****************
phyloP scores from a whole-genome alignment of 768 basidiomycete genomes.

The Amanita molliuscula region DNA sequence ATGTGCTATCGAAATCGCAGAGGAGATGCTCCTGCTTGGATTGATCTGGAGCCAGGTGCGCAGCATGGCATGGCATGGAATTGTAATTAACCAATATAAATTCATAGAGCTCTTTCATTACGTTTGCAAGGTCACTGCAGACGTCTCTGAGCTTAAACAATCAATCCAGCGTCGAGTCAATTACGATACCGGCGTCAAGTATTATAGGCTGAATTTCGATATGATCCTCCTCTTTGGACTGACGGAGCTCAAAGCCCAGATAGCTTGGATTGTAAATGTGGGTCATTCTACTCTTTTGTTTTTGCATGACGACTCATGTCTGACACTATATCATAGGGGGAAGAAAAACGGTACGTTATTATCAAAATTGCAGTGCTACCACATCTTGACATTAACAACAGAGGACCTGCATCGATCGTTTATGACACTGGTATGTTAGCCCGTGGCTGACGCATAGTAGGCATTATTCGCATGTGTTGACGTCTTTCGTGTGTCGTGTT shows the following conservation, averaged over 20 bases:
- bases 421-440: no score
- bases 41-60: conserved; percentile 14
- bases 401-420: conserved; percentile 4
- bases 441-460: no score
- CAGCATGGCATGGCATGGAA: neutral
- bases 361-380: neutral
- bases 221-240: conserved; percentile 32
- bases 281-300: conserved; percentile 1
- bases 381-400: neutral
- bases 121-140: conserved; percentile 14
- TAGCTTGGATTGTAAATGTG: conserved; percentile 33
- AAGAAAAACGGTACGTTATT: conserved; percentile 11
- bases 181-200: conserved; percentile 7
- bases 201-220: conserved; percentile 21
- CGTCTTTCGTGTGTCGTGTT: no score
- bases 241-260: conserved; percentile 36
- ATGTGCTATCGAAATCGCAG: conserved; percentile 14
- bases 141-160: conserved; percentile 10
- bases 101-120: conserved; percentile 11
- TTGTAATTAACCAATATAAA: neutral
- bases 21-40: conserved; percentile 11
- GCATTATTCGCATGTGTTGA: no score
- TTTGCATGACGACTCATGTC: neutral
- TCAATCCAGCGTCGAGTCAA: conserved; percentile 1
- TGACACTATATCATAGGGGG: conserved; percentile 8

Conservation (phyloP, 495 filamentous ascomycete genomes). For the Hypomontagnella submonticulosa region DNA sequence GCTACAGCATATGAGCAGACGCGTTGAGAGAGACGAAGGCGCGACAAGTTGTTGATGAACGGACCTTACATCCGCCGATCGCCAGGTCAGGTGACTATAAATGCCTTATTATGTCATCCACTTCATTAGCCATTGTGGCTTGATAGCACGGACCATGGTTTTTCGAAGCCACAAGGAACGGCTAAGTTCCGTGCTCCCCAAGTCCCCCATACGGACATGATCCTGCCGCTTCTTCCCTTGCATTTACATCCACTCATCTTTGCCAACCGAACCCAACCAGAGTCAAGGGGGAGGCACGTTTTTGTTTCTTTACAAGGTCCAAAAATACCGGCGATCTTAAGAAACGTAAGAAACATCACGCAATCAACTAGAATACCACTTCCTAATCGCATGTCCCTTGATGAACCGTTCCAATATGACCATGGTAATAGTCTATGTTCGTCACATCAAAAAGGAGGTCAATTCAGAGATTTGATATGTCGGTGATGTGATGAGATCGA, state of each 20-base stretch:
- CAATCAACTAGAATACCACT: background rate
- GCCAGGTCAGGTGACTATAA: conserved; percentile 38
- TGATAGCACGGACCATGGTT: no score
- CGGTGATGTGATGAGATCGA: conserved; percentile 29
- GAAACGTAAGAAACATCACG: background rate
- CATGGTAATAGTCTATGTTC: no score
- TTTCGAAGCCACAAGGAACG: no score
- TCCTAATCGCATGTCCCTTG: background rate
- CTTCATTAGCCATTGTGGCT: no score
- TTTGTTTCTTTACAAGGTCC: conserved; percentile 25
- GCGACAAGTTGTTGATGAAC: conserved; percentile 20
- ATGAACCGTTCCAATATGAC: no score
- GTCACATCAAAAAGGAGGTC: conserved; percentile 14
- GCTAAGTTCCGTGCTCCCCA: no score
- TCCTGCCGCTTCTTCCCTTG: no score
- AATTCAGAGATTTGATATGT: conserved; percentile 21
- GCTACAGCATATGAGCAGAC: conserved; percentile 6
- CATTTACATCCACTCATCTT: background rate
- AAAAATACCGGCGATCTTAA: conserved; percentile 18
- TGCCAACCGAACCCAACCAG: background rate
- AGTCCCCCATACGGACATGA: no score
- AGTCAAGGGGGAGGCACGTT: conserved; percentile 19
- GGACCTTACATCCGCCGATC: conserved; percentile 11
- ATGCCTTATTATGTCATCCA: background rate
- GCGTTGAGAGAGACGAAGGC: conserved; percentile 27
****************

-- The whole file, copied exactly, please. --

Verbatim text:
phyloP scores from a whole-genome alignment of 768 basidiomycete genomes.

The Amanita molliuscula region DNA sequence ATGTGCTATCGAAATCGCAGAGGAGATGCTCCTGCTTGGATTGATCTGGAGCCAGGTGCGCAGCATGGCATGGCATGGAATTGTAATTAACCAATATAAATTCATAGAGCTCTTTCATTACGTTTGCAAGGTCACTGCAGACGTCTCTGAGCTTAAACAATCAATCCAGCGTCGAGTCAATTACGATACCGGCGTCAAGTATTATAGGCTGAATTTCGATATGATCCTCCTCTTTGGACTGACGGAGCTCAAAGCCCAGATAGCTTGGATTGTAAATGTGGGTCATTCTACTCTTTTGTTTTTGCATGACGACTCATGTCTGACACTATATCATAGGGGGAAGAAAAACGGTACGTTATTATCAAAATTGCAGTGCTACCACATCTTGACATTAACAACAGAGGACCTGCATCGATCGTTTATGACACTGGTATGTTAGCCCGTGGCTGACGCATAGTAGGCATTATTCGCATGTGTTGACGTCTTTCGTGTGTCGTGTT shows the following conservation, averaged over 20 bases:
- bases 421-440: no score
- bases 41-60: conserved; percentile 14
- bases 401-420: conserved; percentile 4
- bases 441-460: no score
- CAGCATGGCATGGCATGGAA: neutral
- bases 361-380: neutral
- bases 221-240: conserved; percentile 32
- bases 281-300: conserved; percentile 1
- bases 381-400: neutral
- bases 121-140: conserved; percentile 14
- TAGCTTGGATTGTAAATGTG: conserved; percentile 33
- AAGAAAAACGGTACGTTATT: conserved; percentile 11
- bases 181-200: conserved; percentile 7
- bases 201-220: conserved; percentile 21
- CGTCTTTCGTGTGTCGTGTT: no score
- bases 241-260: conserved; percentile 36
- ATGTGCTATCGAAATCGCAG: conserved; percentile 14
- bases 141-160: conserved; percentile 10
- bases 101-120: conserved; percentile 11
- TTGTAATTAACCAATATAAA: neutral
- bases 21-40: conserved; percentile 11
- GCATTATTCGCATGTGTTGA: no score
- TTTGCATGACGACTCATGTC: neutral
- TCAATCCAGCGTCGAGTCAA: conserved; percentile 1
- TGACACTATATCATAGGGGG: conserved; percentile 8

Conservation (phyloP, 495 filamentous ascomycete genomes). For the Hypomontagnella submonticulosa region DNA sequence GCTACAGCATATGAGCAGACGCGTTGAGAGAGACGAAGGCGCGACAAGTTGTTGATGAACGGACCTTACATCCGCCGATCGCCAGGTCAGGTGACTATAAATGCCTTATTATGTCATCCACTTCATTAGCCATTGTGGCTTGATAGCACGGACCATGGTTTTTCGAAGCCACAAGGAACGGCTAAGTTCCGTGCTCCCCAAGTCCCCCATACGGACATGATCCTGCCGCTTCTTCCCTTGCATTTACATCCACTCATCTTTGCCAACCGAACCCAACCAGAGTCAAGGGGGAGGCACGTTTTTGTTTCTTTACAAGGTCCAAAAATACCGGCGATCTTAAGAAACGTAAGAAACATCACGCAATCAACTAGAATACCACTTCCTAATCGCATGTCCCTTGATGAACCGTTCCAATATGACCATGGTAATAGTCTATGTTCGTCACATCAAAAAGGAGGTCAATTCAGAGATTTGATATGTCGGTGATGTGATGAGATCGA, state of each 20-base stretch:
- CAATCAACTAGAATACCACT: background rate
- GCCAGGTCAGGTGACTATAA: conserved; percentile 38
- TGATAGCACGGACCATGGTT: no score
- CGGTGATGTGATGAGATCGA: conserved; percentile 29
- GAAACGTAAGAAACATCACG: background rate
- CATGGTAATAGTCTATGTTC: no score
- TTTCGAAGCCACAAGGAACG: no score
- TCCTAATCGCATGTCCCTTG: background rate
- CTTCATTAGCCATTGTGGCT: no score
- TTTGTTTCTTTACAAGGTCC: conserved; percentile 25
- GCGACAAGTTGTTGATGAAC: conserved; percentile 20
- ATGAACCGTTCCAATATGAC: no score
- GTCACATCAAAAAGGAGGTC: conserved; percentile 14
- GCTAAGTTCCGTGCTCCCCA: no score
- TCCTGCCGCTTCTTCCCTTG: no score
- AATTCAGAGATTTGATATGT: conserved; percentile 21
- GCTACAGCATATGAGCAGAC: conserved; percentile 6
- CATTTACATCCACTCATCTT: background rate
- AAAAATACCGGCGATCTTAA: conserved; percentile 18
- TGCCAACCGAACCCAACCAG: background rate
- AGTCCCCCATACGGACATGA: no score
- AGTCAAGGGGGAGGCACGTT: conserved; percentile 19
- GGACCTTACATCCGCCGATC: conserved; percentile 11
- ATGCCTTATTATGTCATCCA: background rate
- GCGTTGAGAGAGACGAAGGC: conserved; percentile 27